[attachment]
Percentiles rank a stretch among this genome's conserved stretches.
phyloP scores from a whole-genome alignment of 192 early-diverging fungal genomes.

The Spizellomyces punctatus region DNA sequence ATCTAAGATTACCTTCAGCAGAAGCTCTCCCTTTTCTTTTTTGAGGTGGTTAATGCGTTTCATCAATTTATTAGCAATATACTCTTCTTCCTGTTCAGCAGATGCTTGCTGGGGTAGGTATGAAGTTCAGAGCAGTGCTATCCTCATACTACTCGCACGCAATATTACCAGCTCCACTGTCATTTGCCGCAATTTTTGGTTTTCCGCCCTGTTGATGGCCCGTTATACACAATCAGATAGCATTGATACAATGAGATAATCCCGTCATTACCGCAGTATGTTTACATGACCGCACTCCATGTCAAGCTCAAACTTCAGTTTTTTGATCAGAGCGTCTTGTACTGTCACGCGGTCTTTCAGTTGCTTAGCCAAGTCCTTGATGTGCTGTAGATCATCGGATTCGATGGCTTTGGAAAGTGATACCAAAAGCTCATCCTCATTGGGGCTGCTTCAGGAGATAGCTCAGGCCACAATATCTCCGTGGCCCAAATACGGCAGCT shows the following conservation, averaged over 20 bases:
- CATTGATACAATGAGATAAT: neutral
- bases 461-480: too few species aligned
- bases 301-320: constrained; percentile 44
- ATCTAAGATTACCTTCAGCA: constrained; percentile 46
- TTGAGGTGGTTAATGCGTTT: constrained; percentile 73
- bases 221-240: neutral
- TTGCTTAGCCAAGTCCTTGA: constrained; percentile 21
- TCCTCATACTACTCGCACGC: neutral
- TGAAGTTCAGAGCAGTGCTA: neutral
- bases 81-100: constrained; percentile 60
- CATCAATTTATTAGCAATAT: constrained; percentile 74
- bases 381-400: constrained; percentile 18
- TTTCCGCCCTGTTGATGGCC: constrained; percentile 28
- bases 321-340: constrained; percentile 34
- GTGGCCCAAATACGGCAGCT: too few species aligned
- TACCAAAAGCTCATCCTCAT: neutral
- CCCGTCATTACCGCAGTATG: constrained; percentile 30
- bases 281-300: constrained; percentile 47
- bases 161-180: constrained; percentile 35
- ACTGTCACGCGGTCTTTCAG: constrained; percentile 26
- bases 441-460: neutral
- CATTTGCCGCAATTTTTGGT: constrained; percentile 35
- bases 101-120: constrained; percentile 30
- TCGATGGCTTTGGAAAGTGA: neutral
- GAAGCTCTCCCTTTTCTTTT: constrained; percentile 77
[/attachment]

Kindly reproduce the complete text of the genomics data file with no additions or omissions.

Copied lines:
Percentiles rank a stretch among this genome's conserved stretches.
phyloP scores from a whole-genome alignment of 192 early-diverging fungal genomes.

The Spizellomyces punctatus region DNA sequence ATCTAAGATTACCTTCAGCAGAAGCTCTCCCTTTTCTTTTTTGAGGTGGTTAATGCGTTTCATCAATTTATTAGCAATATACTCTTCTTCCTGTTCAGCAGATGCTTGCTGGGGTAGGTATGAAGTTCAGAGCAGTGCTATCCTCATACTACTCGCACGCAATATTACCAGCTCCACTGTCATTTGCCGCAATTTTTGGTTTTCCGCCCTGTTGATGGCCCGTTATACACAATCAGATAGCATTGATACAATGAGATAATCCCGTCATTACCGCAGTATGTTTACATGACCGCACTCCATGTCAAGCTCAAACTTCAGTTTTTTGATCAGAGCGTCTTGTACTGTCACGCGGTCTTTCAGTTGCTTAGCCAAGTCCTTGATGTGCTGTAGATCATCGGATTCGATGGCTTTGGAAAGTGATACCAAAAGCTCATCCTCATTGGGGCTGCTTCAGGAGATAGCTCAGGCCACAATATCTCCGTGGCCCAAATACGGCAGCT shows the following conservation, averaged over 20 bases:
- CATTGATACAATGAGATAAT: neutral
- bases 461-480: too few species aligned
- bases 301-320: constrained; percentile 44
- ATCTAAGATTACCTTCAGCA: constrained; percentile 46
- TTGAGGTGGTTAATGCGTTT: constrained; percentile 73
- bases 221-240: neutral
- TTGCTTAGCCAAGTCCTTGA: constrained; percentile 21
- TCCTCATACTACTCGCACGC: neutral
- TGAAGTTCAGAGCAGTGCTA: neutral
- bases 81-100: constrained; percentile 60
- CATCAATTTATTAGCAATAT: constrained; percentile 74
- bases 381-400: constrained; percentile 18
- TTTCCGCCCTGTTGATGGCC: constrained; percentile 28
- bases 321-340: constrained; percentile 34
- GTGGCCCAAATACGGCAGCT: too few species aligned
- TACCAAAAGCTCATCCTCAT: neutral
- CCCGTCATTACCGCAGTATG: constrained; percentile 30
- bases 281-300: constrained; percentile 47
- bases 161-180: constrained; percentile 35
- ACTGTCACGCGGTCTTTCAG: constrained; percentile 26
- bases 441-460: neutral
- CATTTGCCGCAATTTTTGGT: constrained; percentile 35
- bases 101-120: constrained; percentile 30
- TCGATGGCTTTGGAAAGTGA: neutral
- GAAGCTCTCCCTTTTCTTTT: constrained; percentile 77